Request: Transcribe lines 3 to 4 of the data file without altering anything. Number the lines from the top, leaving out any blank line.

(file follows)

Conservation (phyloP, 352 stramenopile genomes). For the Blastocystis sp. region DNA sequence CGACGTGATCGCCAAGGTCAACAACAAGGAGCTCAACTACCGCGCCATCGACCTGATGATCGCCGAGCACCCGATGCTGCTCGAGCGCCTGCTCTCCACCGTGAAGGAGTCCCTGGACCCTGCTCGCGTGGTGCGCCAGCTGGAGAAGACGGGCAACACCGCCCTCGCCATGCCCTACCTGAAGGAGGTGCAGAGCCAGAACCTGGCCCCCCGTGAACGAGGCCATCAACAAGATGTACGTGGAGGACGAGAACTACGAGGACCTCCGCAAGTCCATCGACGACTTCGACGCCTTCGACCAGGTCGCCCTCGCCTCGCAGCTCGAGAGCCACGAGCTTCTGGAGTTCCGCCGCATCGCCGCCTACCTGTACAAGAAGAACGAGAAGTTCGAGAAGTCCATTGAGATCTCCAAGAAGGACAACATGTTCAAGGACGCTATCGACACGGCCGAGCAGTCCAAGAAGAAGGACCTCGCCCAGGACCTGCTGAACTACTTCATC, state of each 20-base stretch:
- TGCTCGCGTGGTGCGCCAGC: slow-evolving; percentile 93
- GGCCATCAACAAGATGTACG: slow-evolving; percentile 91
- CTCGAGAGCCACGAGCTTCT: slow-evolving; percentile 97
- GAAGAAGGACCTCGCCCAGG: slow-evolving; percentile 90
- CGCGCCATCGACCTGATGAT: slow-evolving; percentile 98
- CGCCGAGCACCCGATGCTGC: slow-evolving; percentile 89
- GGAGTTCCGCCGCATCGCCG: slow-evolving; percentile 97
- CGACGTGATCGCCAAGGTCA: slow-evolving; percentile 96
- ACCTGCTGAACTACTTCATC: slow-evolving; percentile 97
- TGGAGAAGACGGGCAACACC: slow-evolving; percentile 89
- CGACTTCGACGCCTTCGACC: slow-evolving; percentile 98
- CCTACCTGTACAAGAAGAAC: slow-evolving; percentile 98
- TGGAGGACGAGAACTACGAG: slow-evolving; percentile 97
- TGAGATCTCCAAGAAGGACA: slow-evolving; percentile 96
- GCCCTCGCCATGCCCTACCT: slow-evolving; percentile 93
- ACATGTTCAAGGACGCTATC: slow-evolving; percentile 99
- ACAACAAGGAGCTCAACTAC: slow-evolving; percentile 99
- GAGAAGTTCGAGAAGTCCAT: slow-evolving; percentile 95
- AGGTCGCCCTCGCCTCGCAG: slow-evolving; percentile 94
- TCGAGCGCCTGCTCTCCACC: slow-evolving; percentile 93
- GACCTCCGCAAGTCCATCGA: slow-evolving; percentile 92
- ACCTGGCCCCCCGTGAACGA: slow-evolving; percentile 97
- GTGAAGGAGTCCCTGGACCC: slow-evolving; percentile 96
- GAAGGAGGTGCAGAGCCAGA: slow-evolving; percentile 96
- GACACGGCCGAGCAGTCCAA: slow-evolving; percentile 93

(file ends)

- GGCCATCAACAAGATGTACG: slow-evolving; percentile 91
- CTCGAGAGCCACGAGCTTCT: slow-evolving; percentile 97